Women’s shelter eyeing centre here

Duane Hicks

The Rainy River District Women’s Shelter of Hope is taking a step forward in establishing a long-term presence in Fort Frances.
The agency received a $5,000 donation from the Emo Food Bank & Thrift Shop on Friday, kick-starting a fundraising campaign for a Women’s Resource Centre and possibly a couple of transitional housing units the agency wants to open here.
“We could not be more excited to receive such a generous donation to start our fundraising campaign towards a women’s resource centre in Fort Frances,” enthused Donna Kroocmo, executive director of the Shelter of Hope.
“It is a dream to be able to have a permanent presence in the geographic centre of our district, and this donation provided enthusiasm and positive reinforcement for this idea,” she added.
“We are so grateful.”
The hope is to open a resource centre where women can come and receive counselling, resource materials, watch a video on woman abuse, or just visit and participate in groups, Kroocmo explained.
“It will be a safe space,” she stressed.
“We will be able to provide abused women with a safety plan, a threat assessment, legal referrals, housing applications, etc.”
The Shelter of Hope currently is eyeing the former Bonnie Blue building on the 200 block of Scott Street as a possible site.
Kroocmo noted “our dream model” would include a soup kitchen for homeless people, operating on days when the current one (“Loaves and Fishes”) is not open.
“Some of the operational funding is coming out of DSSAB’s homelessness initiative, so we would have to accommodate that demographic somehow,” noted Kroocmo.
“And we do believe it’s a good fit for the work that we currently do, and may even alleviate some of the critique we face in that we do not provide a service to men or care about men at all,” she added.
In the front of the building, along with the soup kitchen, Kroocmo would like to provide a coffee and bakery shop, with lottery pull-tabs to provide ongoing operational funding of the centre.
In the back, with its own separate entrance as well as a safety door dividing the front from the back, would be a living-room style women’s drop-in centre, complete with a library and videos and a comfortable setting to just sit and talk.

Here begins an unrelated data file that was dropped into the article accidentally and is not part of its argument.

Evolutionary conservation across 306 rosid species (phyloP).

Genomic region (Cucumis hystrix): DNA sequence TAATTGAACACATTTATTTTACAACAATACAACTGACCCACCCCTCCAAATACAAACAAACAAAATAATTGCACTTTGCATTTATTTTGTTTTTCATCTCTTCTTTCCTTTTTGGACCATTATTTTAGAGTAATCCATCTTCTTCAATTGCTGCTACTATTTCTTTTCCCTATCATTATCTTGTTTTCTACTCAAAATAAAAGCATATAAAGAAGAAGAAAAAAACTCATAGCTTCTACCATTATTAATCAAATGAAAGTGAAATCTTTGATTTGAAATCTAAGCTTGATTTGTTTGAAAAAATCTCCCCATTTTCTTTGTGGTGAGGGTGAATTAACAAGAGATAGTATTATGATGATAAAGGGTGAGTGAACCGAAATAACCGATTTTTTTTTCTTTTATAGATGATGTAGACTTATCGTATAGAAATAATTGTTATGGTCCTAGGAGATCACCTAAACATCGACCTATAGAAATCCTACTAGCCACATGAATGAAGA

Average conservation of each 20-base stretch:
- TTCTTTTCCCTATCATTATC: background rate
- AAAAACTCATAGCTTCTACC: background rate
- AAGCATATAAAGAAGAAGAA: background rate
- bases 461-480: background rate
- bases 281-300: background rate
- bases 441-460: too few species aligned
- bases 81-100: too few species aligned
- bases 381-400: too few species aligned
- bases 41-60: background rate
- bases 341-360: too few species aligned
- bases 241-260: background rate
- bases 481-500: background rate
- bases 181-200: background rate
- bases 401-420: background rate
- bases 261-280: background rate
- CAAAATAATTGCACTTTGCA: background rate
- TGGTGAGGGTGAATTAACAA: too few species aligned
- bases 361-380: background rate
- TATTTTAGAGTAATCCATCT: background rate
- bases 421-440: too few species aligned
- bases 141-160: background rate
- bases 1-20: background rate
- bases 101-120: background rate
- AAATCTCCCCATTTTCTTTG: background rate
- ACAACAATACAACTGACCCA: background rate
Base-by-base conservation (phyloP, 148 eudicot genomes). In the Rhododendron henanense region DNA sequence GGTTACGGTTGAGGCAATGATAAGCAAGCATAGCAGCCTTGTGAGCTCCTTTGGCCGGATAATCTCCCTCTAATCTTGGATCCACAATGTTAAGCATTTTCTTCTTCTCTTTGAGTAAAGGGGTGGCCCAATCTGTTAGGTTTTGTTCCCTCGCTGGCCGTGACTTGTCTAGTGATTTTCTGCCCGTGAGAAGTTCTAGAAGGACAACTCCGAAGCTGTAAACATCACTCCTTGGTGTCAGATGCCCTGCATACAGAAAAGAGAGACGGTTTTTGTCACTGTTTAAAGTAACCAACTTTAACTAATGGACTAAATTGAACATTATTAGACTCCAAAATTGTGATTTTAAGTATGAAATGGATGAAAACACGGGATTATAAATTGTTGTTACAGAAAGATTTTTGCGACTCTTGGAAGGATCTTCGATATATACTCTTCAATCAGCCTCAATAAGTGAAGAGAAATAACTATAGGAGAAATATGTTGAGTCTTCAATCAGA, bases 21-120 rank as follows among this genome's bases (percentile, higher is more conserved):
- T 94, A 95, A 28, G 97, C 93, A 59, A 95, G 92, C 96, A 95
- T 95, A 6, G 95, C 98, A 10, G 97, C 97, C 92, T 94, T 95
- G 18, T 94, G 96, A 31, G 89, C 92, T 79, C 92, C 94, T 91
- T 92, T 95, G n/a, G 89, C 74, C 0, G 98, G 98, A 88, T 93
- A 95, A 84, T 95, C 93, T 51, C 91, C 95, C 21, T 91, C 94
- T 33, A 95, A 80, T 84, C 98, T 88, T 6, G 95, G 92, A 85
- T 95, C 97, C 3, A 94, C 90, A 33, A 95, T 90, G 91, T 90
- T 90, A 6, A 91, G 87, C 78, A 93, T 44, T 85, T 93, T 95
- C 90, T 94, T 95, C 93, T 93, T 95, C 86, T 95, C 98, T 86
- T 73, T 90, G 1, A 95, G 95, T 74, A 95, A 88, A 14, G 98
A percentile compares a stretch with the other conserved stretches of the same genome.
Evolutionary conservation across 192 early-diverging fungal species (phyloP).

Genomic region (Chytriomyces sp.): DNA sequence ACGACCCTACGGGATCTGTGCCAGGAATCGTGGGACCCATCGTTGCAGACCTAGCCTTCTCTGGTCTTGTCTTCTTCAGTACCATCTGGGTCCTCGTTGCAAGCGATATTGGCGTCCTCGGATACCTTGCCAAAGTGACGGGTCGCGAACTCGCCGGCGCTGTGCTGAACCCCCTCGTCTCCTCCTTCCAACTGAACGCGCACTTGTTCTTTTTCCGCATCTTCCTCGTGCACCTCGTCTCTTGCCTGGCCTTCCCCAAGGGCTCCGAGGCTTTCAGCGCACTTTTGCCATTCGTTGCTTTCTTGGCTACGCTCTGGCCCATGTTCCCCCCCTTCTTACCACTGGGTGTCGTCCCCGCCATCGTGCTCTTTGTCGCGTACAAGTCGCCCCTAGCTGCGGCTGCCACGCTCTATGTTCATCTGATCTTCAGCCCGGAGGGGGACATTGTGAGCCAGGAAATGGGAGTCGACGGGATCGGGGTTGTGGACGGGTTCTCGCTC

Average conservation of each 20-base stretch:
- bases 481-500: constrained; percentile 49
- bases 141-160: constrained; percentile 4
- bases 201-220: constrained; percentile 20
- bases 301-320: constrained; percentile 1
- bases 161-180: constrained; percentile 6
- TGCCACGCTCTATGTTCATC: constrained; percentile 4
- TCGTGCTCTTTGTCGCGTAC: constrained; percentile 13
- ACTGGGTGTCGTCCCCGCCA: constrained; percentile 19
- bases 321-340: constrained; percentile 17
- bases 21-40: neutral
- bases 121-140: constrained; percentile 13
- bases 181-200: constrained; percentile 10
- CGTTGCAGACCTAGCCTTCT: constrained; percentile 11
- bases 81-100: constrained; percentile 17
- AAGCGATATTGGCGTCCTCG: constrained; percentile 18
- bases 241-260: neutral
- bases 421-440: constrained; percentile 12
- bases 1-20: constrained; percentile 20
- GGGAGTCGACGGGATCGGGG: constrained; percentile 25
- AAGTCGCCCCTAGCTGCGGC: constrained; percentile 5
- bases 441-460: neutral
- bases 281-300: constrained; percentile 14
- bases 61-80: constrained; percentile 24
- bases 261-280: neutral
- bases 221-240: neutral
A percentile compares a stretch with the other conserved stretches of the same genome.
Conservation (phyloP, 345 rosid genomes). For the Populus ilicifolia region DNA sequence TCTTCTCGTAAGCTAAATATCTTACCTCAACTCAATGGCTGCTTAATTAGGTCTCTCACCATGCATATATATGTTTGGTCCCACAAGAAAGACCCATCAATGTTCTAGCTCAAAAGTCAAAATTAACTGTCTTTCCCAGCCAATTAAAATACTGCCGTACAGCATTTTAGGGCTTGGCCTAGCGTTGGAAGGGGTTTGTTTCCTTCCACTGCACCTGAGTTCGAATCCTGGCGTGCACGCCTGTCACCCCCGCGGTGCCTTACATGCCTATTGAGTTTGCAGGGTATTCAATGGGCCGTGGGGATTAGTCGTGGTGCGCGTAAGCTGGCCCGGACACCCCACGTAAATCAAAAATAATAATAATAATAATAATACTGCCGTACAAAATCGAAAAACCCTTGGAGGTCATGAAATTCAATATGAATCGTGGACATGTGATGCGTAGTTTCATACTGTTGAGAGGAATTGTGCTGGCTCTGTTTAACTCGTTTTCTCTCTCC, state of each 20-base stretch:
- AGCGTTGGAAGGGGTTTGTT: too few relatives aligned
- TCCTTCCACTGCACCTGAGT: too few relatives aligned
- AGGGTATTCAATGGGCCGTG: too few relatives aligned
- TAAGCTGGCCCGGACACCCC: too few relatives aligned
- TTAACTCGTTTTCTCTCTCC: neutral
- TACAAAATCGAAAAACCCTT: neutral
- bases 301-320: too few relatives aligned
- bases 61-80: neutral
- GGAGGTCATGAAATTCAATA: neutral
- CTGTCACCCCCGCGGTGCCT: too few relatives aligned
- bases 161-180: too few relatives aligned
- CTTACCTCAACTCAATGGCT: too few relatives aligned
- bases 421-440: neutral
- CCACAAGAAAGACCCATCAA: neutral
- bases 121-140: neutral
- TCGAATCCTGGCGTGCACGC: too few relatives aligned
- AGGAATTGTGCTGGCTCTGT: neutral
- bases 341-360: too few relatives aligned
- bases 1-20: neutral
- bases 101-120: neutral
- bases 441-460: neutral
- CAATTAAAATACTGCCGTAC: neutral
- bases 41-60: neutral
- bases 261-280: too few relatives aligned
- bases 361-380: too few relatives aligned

In the basement, donations of household items, clothing, and furniture for abused women wanting to establish their own abuse-free lives could be stored.
And upstairs would be two independent units, with safe entry and enough beds in each one for a woman and her child/children to stay temporarily until they are able to access more permanent housing.
“Again, if she is at high-risk, does not have a job she cannot leave, or is not in school full-time, we would strongly encourage her to go to the shelter in Atikokan as that is the only place where we can be more assured of her safety, and we would provide free transportation to get her to the actual shelter,” noted Kroocmo.
“Safety is paramount.”
These units would be “very transitional” and subsidized rent would have to be charged for their use.
This would be for emergency housing only, she added.
But, of course, this all costs money.
“The specific dollar target we are seeking is difficult to ascertain because it will depend a lot on how much is required to fix up the building we choose for this purpose,” noted Kroocmo.
“There are codes and standards we would have to meet,” she explained.
“We can likely mortgage the purchase price, and include that payment in ongoing operational costs, but there is no funding available for bringing buildings up to code or to our standards.
“That is what we are fundraising for, and an actual amount is going to depend on the building chosen, but certainly we hope the people of Fort Frances will be pleased that we are wanting to choose something in a downtown, accessible location,” said Kroocmo.
She added several buildings have become rather dilapidated in the downtown core, and they would like to work on one of those in order to improve the overall impression for tourists and area residents alike.